Alumni Spotlight: Stephanie-Marie Sullivan ’16

Stephanie-Marie Sullivan (UCONN Marketing , Class of 2016, MSBAPM 2023) recently spoke to the Business Connections Learning Community Marketing students about her marketing career journey since leaving UCONN. Stephanie entered the Hartford’s Early Career Marketing Leadership Development Program and completed rotations in brand, digital and customer experience, and found a real passion for consumer behavior and customer experience marketing. She recently moved to Sage Sure, a late-stage FINTECH start-up that focuses on high-risk home insurance, where she is heavily involved in understanding and improving the customer experience.

During her conversation with students she also touched upon important topics such as the value of networking and internships, as well as the highlighting the many different areas of marketing that students can pursue post-graduation. Stephanie answered questions that 1st and 2nd year students had from a marketing professional’s perspective, and gave students the direction and confidence needed to take advantage of the many opportunities that lie ahead at UConn. Her time and dedication to the UConn School of Business Marketing program is greatly appreciated and we are thankful to have such a wonderful alum as part of our Husky family.


Alumni Spotlight: Hannah Sugrue ’20: Enterprise Account Manager at Dell EMC

Hannah Sugrue‘s summer internship with Dell turned into the start of a career in sales with one of the largest tech companies in the world.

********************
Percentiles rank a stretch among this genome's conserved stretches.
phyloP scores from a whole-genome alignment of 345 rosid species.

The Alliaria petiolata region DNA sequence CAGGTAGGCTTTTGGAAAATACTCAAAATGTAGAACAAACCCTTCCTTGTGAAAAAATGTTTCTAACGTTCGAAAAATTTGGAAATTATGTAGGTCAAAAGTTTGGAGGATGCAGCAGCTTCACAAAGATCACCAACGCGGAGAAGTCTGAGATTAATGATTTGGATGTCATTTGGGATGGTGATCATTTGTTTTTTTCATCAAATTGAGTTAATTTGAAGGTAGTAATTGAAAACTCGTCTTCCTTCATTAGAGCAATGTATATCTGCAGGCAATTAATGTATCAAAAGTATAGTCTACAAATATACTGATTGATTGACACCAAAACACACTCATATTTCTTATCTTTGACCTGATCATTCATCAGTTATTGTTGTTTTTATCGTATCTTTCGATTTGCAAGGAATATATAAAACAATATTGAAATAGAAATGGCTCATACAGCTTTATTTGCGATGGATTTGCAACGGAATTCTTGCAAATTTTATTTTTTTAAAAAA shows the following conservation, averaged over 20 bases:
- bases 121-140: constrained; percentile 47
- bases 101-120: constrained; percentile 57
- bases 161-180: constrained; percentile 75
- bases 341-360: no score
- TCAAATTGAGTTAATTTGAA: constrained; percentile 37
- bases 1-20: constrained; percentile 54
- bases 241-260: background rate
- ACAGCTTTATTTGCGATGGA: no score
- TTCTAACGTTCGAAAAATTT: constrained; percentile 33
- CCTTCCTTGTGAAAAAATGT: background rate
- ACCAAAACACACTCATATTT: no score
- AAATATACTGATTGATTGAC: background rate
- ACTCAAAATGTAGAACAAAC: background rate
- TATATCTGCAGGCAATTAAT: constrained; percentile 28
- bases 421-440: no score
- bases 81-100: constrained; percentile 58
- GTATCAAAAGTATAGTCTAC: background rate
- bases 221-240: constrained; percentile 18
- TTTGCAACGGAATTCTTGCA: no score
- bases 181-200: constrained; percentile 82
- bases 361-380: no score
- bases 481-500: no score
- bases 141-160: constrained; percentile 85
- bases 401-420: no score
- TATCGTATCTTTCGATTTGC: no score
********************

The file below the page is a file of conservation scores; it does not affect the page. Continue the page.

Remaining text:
From an outsider perspective, tech sales is assumed to be a more male-dominated industry, but through her internship Hannah found that almost all of the leaders she met were women, something that still holds true today two years later. As a rising senior, seeing those women succeeding and leading inspired her to take a full-time role.

Hannah has a set of steps to consider when it comes to ensuring a successful start to your professional career while you are still completing your undergraduate program. First, she emphasizes the importance of listening, using the resources available in the School of Business and connecting with your professors. Additionally, learning is important, going out of your comfort zone to find a new area that sparks your interest. Finally, she says, “Lean in, when it comes to a job search, you get back what you put in, so raise your hand and get involved, do your research, attend a networking event, and get engaged.”

In Hannah’s current role as an Enterprise Account Manager, she can enjoy flexibility, with the ability to work from home, maintaining a work-life balance that works for her. She works with several field teams based in New York and New Jersey to support 12 Enterprise accounts. Although she works a normal 8-5, every day is different depending on individual customers and their needs.

Thus far, she has been able to get more involved in the inner workings of the company by joining several Employee Resource Groups (ERGS). Just recently, she was named a Pillar Leader for Future Women of Sales. In this position, Hannah organizes and supports mentorships between the women of Dell’s inside sales program and those in the field. Not only has this helped the group itself grow, but the mentorships have made a difference for so many women.

Finally, Hannah advises undergraduate students looking for internships or full-time roles to be open to different opportunities. “You might be surprised by what you you find,” she says, “it’s easy to be influenced by those around you so make sure to check in with yourself and allow for some self-reflection along the way.” She stresses the importance of asking yourself what you want out of your experience, what is the most important and what are non-negotiables. “There’s no wrong answer or justification needed when it comes to what you want,” she says, “Whatever it is, make sure you have your answer before you limit yourself or commit to any offer.”